Teaser Tuesdays: Planet of the Bugs: Evolution and the Rise of Insects by Scott Richard Shaw; and Texas State Things

Teaser Tuesdays is a weekly bookish meme, hosted by MizB of Should Be Reading.

bugs

Yes, we just teasered this one last week. I’m sorry, I couldn’t help it. (This is just a segue to talk about the great state of Texas, anyway.)

Several times I have run across the concept, in this book, of a state fossil. For example,

The state fossil of Maine, Pertica quadrifaria (an Early Devonian land plant), provides a nice place to start. This is a rare and distinctive state fossil, compared to others that we’ve discussed so far.

Others discussed so far include the state fossils of Wisconsin and Pennsylvania (two different trilobites).

I had never encountered the idea of a state fossil before; how interesting! Of course the first thing I did was go looking for Texas’s state fossil. According to The Paleontology Portal:

Texas does not have a state fossil, but it does have a state dinosaur, as well as a fossil for its state stone (petrified palm wood). Pleurocoelus was a large herbivorous sauropod dinosaur that lived during the Early Cretaceous (~ 140-110 million years ago).

Which just sent me searching further. And what did I learn! We all know about the state flower (Texas bluebonnet), state tree (pecan), state mammal (small) (the armadillo), and state motto (“Friendship”). But who knew we had an official state cooking implement (the Dutch oven)?? or a state tartan (Texas Bluebonnet tartan)?? And a state molecule, no less! I wonder how many other states have a state native pepper as well as a state pepper (other). And on and on. Yes, I used Wikipedia. And I am fascinated.

Thank you, Planet of the Bugs, for this side-venture.

This quotation comes from an uncorrected advance proof and is subject to change.

Teaser Tuesdays: Planet of the Bugs by Scott Richard Shaw

Teaser Tuesdays is a weekly bookish meme, hosted by MizB of Should Be Reading.

bugs

I am choosing my teaser sentences today off the very first page of the charmingly titled Planet of the Bugs (although it is not quite a book beginning, since these are not the first lines). What wonderful examples of evocative, lovely writing, though; I couldn’t help but share.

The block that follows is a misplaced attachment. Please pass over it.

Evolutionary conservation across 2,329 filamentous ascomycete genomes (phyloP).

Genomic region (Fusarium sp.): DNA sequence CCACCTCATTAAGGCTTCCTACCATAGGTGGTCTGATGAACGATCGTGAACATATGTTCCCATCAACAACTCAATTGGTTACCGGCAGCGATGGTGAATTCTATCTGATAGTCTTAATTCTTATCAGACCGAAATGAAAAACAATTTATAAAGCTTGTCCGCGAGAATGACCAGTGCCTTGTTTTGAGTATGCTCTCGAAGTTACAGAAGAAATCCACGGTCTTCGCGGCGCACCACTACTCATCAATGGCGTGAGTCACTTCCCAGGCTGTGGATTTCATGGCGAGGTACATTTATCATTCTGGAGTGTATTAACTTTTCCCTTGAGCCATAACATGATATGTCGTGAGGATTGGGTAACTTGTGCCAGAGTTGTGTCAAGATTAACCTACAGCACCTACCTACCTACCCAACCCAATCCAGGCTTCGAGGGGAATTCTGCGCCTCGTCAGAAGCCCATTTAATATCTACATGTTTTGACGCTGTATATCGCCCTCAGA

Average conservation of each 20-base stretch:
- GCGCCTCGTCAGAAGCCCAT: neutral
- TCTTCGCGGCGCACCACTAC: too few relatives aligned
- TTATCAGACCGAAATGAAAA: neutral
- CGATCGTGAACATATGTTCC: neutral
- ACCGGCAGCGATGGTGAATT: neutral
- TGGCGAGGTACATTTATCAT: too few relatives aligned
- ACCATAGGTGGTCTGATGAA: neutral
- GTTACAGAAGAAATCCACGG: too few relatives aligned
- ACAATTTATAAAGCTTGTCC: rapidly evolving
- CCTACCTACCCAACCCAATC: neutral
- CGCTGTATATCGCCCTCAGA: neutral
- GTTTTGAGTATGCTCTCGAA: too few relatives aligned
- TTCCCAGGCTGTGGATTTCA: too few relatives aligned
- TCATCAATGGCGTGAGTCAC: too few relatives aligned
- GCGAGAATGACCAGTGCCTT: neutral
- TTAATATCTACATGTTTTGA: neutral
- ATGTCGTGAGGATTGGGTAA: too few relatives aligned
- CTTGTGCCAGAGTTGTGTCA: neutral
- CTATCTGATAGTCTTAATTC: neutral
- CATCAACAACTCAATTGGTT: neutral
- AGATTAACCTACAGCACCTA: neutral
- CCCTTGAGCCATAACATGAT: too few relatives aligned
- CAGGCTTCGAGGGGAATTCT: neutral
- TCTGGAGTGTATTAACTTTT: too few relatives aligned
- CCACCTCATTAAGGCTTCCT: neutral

As the songs of frogs, katydids, crickets, and cicadas emanated from the forest, my boots sloshed along the pathway. Typical of San Ramon, it had been raining all day, the trail oozed treacherously slick with slippery mud, and water was everywhere. On mushroom caps sprouting from a rotting log by the trail, silvery droplets rolled to the edge, clung briefly shimmering – then fell away. The sounds of water were all around, bubbling and gurgling over mossy rocks in the river, chattering in nameless streams and rivulets. A light mist was still falling, and the emerald vegetation, dappled in a hundred shades of green, was dripping and glistening with raindrops.

Doesn’t that just make you want to dive right in – bugs or no bugs?

This quotation comes from an uncorrected advance proof and is subject to change.

Teaser Tuesdays: We Make Beer: Inside the Spirit and Artistry of America’s Craft Brewers by Sean Lewis

Teaser Tuesdays is a weekly bookish meme, hosted by MizB of Should Be Reading.

beer

I was all over this title, as you can imagine. (Husband would like to point out that “we” don’t make beer. He does. I am quality control.) Sure enough, it only took a few pages to find a few memorable and evocative lines to tease you with: